Carmakers will find it easier to raise cash on the money markets thanks to the latest Government bail-out of banks, the Chancellor has promised.
But there were no guarantees a massive Government spending spree, designed to save the British economy, will include funds for automotive manufacturers such as Jaguar Land Rover.
Under the Government’s proposals the Bank of England will buy assets, such as corporate bonds or syndicated loans, up to a total value of £50billion.
It could provide a lifeline to firms such as Jaguar Land Rover, which employs 16,000 in the West Midlands and Merseyside and has asked the Government to make loans of up to £1billion available to help it survive the credit crunch.
Alistair Darling, the Chancellor, said: “The announcement . . . that the Bank of England is willing to make money available to the larger corporate sector, through the system, will help the automotive industry. But this is something that we are talking to the automotive industry and we are well aware of the problems it faces.”
However, although Mr Darling held open the prospect of providing funding, there is still no agreement about providing cash.
By raising demand for corporate debt, the Treasury hopes to make it easier for large companies such as Jaguar to raise funds on the markets.
No funding will be provided directly to big businesses.
Instead, the aim is to get the banking sector lending again.
Jaguar Land Rover has requested government loans or credit guarantees as a substitute for credit which would normally be provided by banks.
The Society of Motor Manufacturers and Traders has warned of dire consequences if funding is not provided.
Workers at Jaguar Land Rover’s factory in Castle Bromwich in Birmingham, which assembles Jaguar XF, XJ and XK models, have begun two weeks of non-production, in a sign of the impact the economic downturn is having on British industry.
But the Government has yet to come to a decision, partly because officials are still combing through the complicated financial arrangements of Jaguar Land Rover’s Indian owners, Tata Group.
Lord Mandelson, the Business Secretary, is to hold talks with Tata as he visits India this week.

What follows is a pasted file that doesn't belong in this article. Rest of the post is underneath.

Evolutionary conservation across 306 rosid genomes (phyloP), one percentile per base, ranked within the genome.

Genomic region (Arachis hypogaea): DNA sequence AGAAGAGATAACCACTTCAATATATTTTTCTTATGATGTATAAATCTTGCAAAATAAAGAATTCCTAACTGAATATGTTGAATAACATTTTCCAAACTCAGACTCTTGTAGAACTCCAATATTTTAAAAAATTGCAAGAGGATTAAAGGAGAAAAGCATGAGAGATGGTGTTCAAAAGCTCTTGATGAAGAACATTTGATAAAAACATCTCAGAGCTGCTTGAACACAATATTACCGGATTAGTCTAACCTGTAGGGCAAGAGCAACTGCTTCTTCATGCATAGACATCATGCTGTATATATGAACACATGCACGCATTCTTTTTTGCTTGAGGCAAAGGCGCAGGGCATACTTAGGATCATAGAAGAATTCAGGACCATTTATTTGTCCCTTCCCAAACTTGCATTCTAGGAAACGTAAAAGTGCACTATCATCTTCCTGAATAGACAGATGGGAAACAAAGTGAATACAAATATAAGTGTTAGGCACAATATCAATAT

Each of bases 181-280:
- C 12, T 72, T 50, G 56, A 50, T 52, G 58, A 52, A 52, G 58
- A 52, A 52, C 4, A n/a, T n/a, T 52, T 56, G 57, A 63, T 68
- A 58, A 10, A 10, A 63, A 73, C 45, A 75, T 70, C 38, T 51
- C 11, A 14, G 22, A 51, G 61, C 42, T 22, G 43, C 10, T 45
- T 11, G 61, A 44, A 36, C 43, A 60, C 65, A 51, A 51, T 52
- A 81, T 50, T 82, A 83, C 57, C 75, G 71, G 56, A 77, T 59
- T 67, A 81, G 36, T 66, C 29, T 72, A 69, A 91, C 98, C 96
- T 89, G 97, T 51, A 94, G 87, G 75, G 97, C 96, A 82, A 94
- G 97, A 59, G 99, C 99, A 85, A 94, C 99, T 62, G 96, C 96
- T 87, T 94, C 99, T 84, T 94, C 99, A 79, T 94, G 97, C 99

He is on a week-long visit to the country, accompanied by 100 British business leaders, to promote trade links between the two countries.
Tony Woodley, the general secretary of union Unite, called for immediate state aid and a long-term strategy to held the car industry adapt to changing times, as he met Gordon Brown in Downing Street to discuss the fate of Jaguar Land Rover.
Mr Woodley said: “In Jaguar Land Rover’s case, the market will pick up but not at the level of yesterday. But that doesn’t mean we should sack people in greater numbers than is needed today.”
He said the car industry was in a “dire state”. He added: “Until we hear from government that they are getting behind our manufacturers with a strategic plan to retain skills and capacity through this downturn, then I fear no car industry job is safe.”
Meanwhile, Andrew Mitchell, the shadow Minister for Birmingham, will meet Jaguar Land Rover managers on Friday, to discuss firm’s situation.
Measures announced by Mr Darling could cost hundreds of billions of pounds. They included underwriting high-risk debt held by the banks. It is feared these so-called “toxic assets” could turn bad as the economy worsens, and the scheme is designed to protect financial institutions against “exposure to exceptional future credit losses”.
Northern Rock, the nationalised bank, will be given more time to pay back its loans to the Government.
This comes after concern that the nationalised lender’s efforts to keep up with its repayments to the taxpayer had forced it to cut its lending too quickly – which did not sit well with Mr Darling’s attempts to unblock lending to homeowners.
Royal Bank of Scotland, which is currently 58 per cent owned by the taxpayer after the previous bail-out – has agreed to swap the Treasury’s £5billion of preference shares with new ordinary shares, effectively increasing the government’s stake in the bank.
A guarantee scheme for mortgage-backed securities will be introduced, in an effort to encourage banks to lend to home-buyers.
The Government’s Credit Guarantee Scheme, also designed to encourage banks to lend, was also extended.
Tory shadow Chancellor George Osborne said the measures were a sign “the first bail-out of the banks have failed.”